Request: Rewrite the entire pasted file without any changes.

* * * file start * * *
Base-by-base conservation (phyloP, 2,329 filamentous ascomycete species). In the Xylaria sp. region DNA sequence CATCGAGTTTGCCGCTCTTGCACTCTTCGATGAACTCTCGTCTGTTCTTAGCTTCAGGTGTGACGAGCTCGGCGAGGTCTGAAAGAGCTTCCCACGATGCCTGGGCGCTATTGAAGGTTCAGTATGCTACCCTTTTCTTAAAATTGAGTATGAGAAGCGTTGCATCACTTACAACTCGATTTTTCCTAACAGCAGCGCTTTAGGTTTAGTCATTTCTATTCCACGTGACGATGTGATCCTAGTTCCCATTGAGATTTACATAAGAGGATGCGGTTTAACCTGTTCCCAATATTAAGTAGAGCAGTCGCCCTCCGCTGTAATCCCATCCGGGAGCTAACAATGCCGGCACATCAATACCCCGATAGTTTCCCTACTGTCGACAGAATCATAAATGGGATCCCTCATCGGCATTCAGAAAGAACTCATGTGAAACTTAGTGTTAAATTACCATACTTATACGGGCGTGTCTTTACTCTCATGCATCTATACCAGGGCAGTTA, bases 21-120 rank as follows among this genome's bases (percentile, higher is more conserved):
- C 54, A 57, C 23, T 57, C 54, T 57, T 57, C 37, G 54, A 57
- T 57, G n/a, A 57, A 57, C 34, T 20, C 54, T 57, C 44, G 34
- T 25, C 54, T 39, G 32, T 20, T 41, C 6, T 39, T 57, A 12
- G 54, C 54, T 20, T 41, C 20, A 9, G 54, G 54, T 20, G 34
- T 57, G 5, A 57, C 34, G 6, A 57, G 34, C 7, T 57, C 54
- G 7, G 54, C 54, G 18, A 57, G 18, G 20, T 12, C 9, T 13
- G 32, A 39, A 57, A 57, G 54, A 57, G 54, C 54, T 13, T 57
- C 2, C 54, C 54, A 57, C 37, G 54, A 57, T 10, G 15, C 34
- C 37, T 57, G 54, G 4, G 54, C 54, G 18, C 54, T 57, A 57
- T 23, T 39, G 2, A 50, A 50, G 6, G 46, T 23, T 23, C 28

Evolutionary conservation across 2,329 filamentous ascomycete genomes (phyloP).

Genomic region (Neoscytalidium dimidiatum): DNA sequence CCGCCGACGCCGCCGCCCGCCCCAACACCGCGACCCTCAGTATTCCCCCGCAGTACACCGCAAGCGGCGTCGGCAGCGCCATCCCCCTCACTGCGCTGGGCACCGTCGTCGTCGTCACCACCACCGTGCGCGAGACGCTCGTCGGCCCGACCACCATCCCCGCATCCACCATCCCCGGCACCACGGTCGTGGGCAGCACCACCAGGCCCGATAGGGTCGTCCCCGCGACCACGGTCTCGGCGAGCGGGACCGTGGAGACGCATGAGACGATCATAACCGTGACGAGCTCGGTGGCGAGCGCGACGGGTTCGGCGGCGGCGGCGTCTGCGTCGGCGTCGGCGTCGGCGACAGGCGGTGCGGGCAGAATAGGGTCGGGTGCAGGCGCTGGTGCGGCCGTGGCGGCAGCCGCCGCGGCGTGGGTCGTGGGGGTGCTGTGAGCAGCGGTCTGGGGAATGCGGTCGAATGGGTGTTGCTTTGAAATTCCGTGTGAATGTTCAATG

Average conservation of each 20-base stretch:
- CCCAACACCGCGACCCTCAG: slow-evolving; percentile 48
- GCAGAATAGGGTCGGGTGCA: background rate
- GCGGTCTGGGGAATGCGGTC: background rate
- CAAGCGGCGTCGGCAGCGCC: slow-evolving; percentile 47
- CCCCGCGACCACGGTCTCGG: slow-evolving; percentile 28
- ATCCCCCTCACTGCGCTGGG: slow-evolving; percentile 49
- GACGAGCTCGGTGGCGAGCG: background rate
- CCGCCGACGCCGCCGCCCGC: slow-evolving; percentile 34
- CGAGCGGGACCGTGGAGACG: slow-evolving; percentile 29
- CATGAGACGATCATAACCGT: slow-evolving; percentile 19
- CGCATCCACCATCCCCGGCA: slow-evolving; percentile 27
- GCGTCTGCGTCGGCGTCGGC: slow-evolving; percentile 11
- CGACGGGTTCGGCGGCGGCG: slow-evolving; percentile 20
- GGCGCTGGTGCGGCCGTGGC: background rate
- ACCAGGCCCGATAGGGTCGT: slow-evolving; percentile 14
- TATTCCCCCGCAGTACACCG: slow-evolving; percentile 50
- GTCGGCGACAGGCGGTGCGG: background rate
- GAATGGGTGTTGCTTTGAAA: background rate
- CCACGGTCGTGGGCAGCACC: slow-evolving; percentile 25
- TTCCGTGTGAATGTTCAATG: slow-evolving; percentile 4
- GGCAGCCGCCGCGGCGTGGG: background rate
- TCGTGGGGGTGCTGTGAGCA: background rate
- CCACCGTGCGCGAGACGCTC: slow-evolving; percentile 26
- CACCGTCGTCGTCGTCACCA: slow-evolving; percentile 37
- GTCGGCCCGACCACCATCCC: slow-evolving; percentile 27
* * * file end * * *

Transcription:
Base-by-base conservation (phyloP, 2,329 filamentous ascomycete species). In the Xylaria sp. region DNA sequence CATCGAGTTTGCCGCTCTTGCACTCTTCGATGAACTCTCGTCTGTTCTTAGCTTCAGGTGTGACGAGCTCGGCGAGGTCTGAAAGAGCTTCCCACGATGCCTGGGCGCTATTGAAGGTTCAGTATGCTACCCTTTTCTTAAAATTGAGTATGAGAAGCGTTGCATCACTTACAACTCGATTTTTCCTAACAGCAGCGCTTTAGGTTTAGTCATTTCTATTCCACGTGACGATGTGATCCTAGTTCCCATTGAGATTTACATAAGAGGATGCGGTTTAACCTGTTCCCAATATTAAGTAGAGCAGTCGCCCTCCGCTGTAATCCCATCCGGGAGCTAACAATGCCGGCACATCAATACCCCGATAGTTTCCCTACTGTCGACAGAATCATAAATGGGATCCCTCATCGGCATTCAGAAAGAACTCATGTGAAACTTAGTGTTAAATTACCATACTTATACGGGCGTGTCTTTACTCTCATGCATCTATACCAGGGCAGTTA, bases 21-120 rank as follows among this genome's bases (percentile, higher is more conserved):
- C 54, A 57, C 23, T 57, C 54, T 57, T 57, C 37, G 54, A 57
- T 57, G n/a, A 57, A 57, C 34, T 20, C 54, T 57, C 44, G 34
- T 25, C 54, T 39, G 32, T 20, T 41, C 6, T 39, T 57, A 12
- G 54, C 54, T 20, T 41, C 20, A 9, G 54, G 54, T 20, G 34
- T 57, G 5, A 57, C 34, G 6, A 57, G 34, C 7, T 57, C 54
- G 7, G 54, C 54, G 18, A 57, G 18, G 20, T 12, C 9, T 13
- G 32, A 39, A 57, A 57, G 54, A 57, G 54, C 54, T 13, T 57
- C 2, C 54, C 54, A 57, C 37, G 54, A 57, T 10, G 15, C 34
- C 37, T 57, G 54, G 4, G 54, C 54, G 18, C 54, T 57, A 57
- T 23, T 39, G 2, A 50, A 50, G 6, G 46, T 23, T 23, C 28

Evolutionary conservation across 2,329 filamentous ascomycete genomes (phyloP).

Genomic region (Neoscytalidium dimidiatum): DNA sequence CCGCCGACGCCGCCGCCCGCCCCAACACCGCGACCCTCAGTATTCCCCCGCAGTACACCGCAAGCGGCGTCGGCAGCGCCATCCCCCTCACTGCGCTGGGCACCGTCGTCGTCGTCACCACCACCGTGCGCGAGACGCTCGTCGGCCCGACCACCATCCCCGCATCCACCATCCCCGGCACCACGGTCGTGGGCAGCACCACCAGGCCCGATAGGGTCGTCCCCGCGACCACGGTCTCGGCGAGCGGGACCGTGGAGACGCATGAGACGATCATAACCGTGACGAGCTCGGTGGCGAGCGCGACGGGTTCGGCGGCGGCGGCGTCTGCGTCGGCGTCGGCGTCGGCGACAGGCGGTGCGGGCAGAATAGGGTCGGGTGCAGGCGCTGGTGCGGCCGTGGCGGCAGCCGCCGCGGCGTGGGTCGTGGGGGTGCTGTGAGCAGCGGTCTGGGGAATGCGGTCGAATGGGTGTTGCTTTGAAATTCCGTGTGAATGTTCAATG

Average conservation of each 20-base stretch:
- CCCAACACCGCGACCCTCAG: slow-evolving; percentile 48
- GCAGAATAGGGTCGGGTGCA: background rate
- GCGGTCTGGGGAATGCGGTC: background rate
- CAAGCGGCGTCGGCAGCGCC: slow-evolving; percentile 47
- CCCCGCGACCACGGTCTCGG: slow-evolving; percentile 28
- ATCCCCCTCACTGCGCTGGG: slow-evolving; percentile 49
- GACGAGCTCGGTGGCGAGCG: background rate
- CCGCCGACGCCGCCGCCCGC: slow-evolving; percentile 34
- CGAGCGGGACCGTGGAGACG: slow-evolving; percentile 29
- CATGAGACGATCATAACCGT: slow-evolving; percentile 19
- CGCATCCACCATCCCCGGCA: slow-evolving; percentile 27
- GCGTCTGCGTCGGCGTCGGC: slow-evolving; percentile 11
- CGACGGGTTCGGCGGCGGCG: slow-evolving; percentile 20
- GGCGCTGGTGCGGCCGTGGC: background rate
- ACCAGGCCCGATAGGGTCGT: slow-evolving; percentile 14
- TATTCCCCCGCAGTACACCG: slow-evolving; percentile 50
- GTCGGCGACAGGCGGTGCGG: background rate
- GAATGGGTGTTGCTTTGAAA: background rate
- CCACGGTCGTGGGCAGCACC: slow-evolving; percentile 25
- TTCCGTGTGAATGTTCAATG: slow-evolving; percentile 4
- GGCAGCCGCCGCGGCGTGGG: background rate
- TCGTGGGGGTGCTGTGAGCA: background rate
- CCACCGTGCGCGAGACGCTC: slow-evolving; percentile 26
- CACCGTCGTCGTCGTCACCA: slow-evolving; percentile 37
- GTCGGCCCGACCACCATCCC: slow-evolving; percentile 27